Convergence of smart home platforms makes sense. Very few consumers fully equip their houses with white goods, brown goods and their personal electronics from a single vendor. At present those early adopters of the smart home concept have found their ability to have a single management interface very limited unless they wanted to do the integration of multiple systems themselves.
That makes this agreement a key step to the concept of a unified Smart Home. In April SK Telecom and Samsung signed a Memorandum of Agreement to cooperate in building a unified platform. When Samsung was not named on the list of partners at the launch of SK Telecom’s Smart Home Platform back in May, it raised eyebrows.
This announcement now fixes that omission with SK Telecom customers now able to control all products that are enabled with Samsung’s smart home capability. While the two companies failed to announce a date for this to go live they have said it will be sometime in 2015.
According to Yoon C. Lee, Vice President and Head of Sales & Marketing Team at Samsung Electronics: “We have a strategic plan to collaborate with diverse companies who have their own smart home platforms to maximize effectiveness of customers’ use. We are delighted to work with SK Telecom who is leading the smart home business in Korea.”
Alongside this announcement, SK Telecom also announced that it had signed a MOU with LG Electronics at the IFA show last week in Berlin. Integration of both of their smart home platforms will also take place before the end of 2015.
A Smart Home for the enterprise?
These two announcements enable SK Telecom to position itself as a major Internet of Things (IoT) player, at least in the home market. This is more than just about enabling consumers to control their own homes. Modern offices are awash with white and brown goods. Kitchens and cafeterias are equipped with fridges, freezers and dish washers while TV’s and other entertainment systems are becoming increasingly common.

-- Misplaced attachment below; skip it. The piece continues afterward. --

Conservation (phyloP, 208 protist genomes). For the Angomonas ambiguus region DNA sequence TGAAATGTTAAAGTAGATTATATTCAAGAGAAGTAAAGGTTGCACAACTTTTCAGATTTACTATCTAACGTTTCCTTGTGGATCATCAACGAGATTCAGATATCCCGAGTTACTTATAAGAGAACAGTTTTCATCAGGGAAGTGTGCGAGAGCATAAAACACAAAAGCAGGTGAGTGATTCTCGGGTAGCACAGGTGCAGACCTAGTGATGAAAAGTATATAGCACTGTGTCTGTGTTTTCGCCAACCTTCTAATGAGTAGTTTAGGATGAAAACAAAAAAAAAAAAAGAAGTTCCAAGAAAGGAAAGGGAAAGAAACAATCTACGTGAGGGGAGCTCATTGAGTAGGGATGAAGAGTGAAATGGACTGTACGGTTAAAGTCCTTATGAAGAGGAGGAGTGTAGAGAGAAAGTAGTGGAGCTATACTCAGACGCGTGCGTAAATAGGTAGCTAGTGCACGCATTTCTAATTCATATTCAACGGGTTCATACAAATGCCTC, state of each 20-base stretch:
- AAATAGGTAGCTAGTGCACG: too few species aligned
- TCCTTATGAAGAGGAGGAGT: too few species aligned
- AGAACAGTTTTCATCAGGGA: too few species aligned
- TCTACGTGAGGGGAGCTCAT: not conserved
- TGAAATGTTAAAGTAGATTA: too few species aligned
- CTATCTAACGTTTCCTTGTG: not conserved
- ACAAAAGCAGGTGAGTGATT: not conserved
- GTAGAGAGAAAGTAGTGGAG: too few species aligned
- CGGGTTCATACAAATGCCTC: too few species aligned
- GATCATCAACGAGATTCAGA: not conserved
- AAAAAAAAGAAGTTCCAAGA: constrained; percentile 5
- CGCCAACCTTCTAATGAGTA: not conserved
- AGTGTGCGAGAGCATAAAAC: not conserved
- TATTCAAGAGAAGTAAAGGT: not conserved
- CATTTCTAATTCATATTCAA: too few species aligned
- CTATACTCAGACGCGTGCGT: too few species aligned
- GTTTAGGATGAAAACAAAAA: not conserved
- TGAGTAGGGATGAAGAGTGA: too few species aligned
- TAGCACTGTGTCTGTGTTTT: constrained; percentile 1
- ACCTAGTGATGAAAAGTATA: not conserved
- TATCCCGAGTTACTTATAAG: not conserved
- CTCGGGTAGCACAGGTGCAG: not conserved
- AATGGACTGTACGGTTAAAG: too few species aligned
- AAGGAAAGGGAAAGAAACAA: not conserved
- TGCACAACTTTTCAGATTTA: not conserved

Those businesses that have adopted the campus approach have even more different types of devices and even games machines all over their buildings. Nobody pays much attention to them but they are now as much a part of the enterprise electronics as laptops, printers and monitors.
As these items become Internet enabled with smart systems they begin to raise concerns for IT security teams. Devices are often connected to the corporate network in order that they can make their own maintenance calls when something is wrong. This is nothing new. Printer manufacturers such as HP and Canon have provided this enterprise support capability for years.
The challenge with white and brown goods is that while the IT equipment suppliers have integrated strong security into their products, white and brown goods vendors have not. This is because their Bill of Materials (BoM) for add in components is very small and they have had to cut the costs to stay competitive.
There are already examples where these types of goods have been hacked to send out spam emails but that is a minor inconvenience. Hackers taking over white goods could cause them to flood buildings or over a holiday period cause large amounts of food to spoil. Both are inconvenient and have an impact on the business.
Of more concern to IT teams is the fact that brown goods such as televisions have been shown to be a more serious security problem. With voice control for televisions increasingly popular, hackers have shown that they can listen in on conversations. With laptops and other mobile devices also at risk of cameras and microphones being hijacked IT security is concerned that it is losing the ability to secure the enterprise.
One of the things that SK Telecoms has talked about is the need for security. It has already implemented its own security on the Smart Home Platform and as part of the integration with Samsung and LG Electronics it will not want to weaken that. This gives it a play for the enterprise where it can position itself as a business platform
SK Telecom has its own MDM solution although at present this seems more focused on the education market. It will be interesting to see if it now offers a combined solution for education. If so, there is no reason why it shouldn’t be able to also offer that to the enterprise. In doing so could enable it to capture a significant slice of the Asia Pacific enterprise IoT management market as it is already ahead of its regional rivals in terms of capability.
We are beginning to see a number of IoT announcements over platform tie-ups but most of them, such as the IBM and ARM announcement last week, are focused on data analytics. By focusing on the management side SK Telecoms is positioning itself as a Smart Home Platform aggregator. It is interesting that LG and Samsung have not made a separate announcement over the integration of their platforms which gives SK Telecoms a key opportunity.
It is highly likely that we will soon see Google and other IoT platform players look to form their own alliances and integrated management platforms. For now, however, SK Telecom certainly seems to have created itself a real opportunity.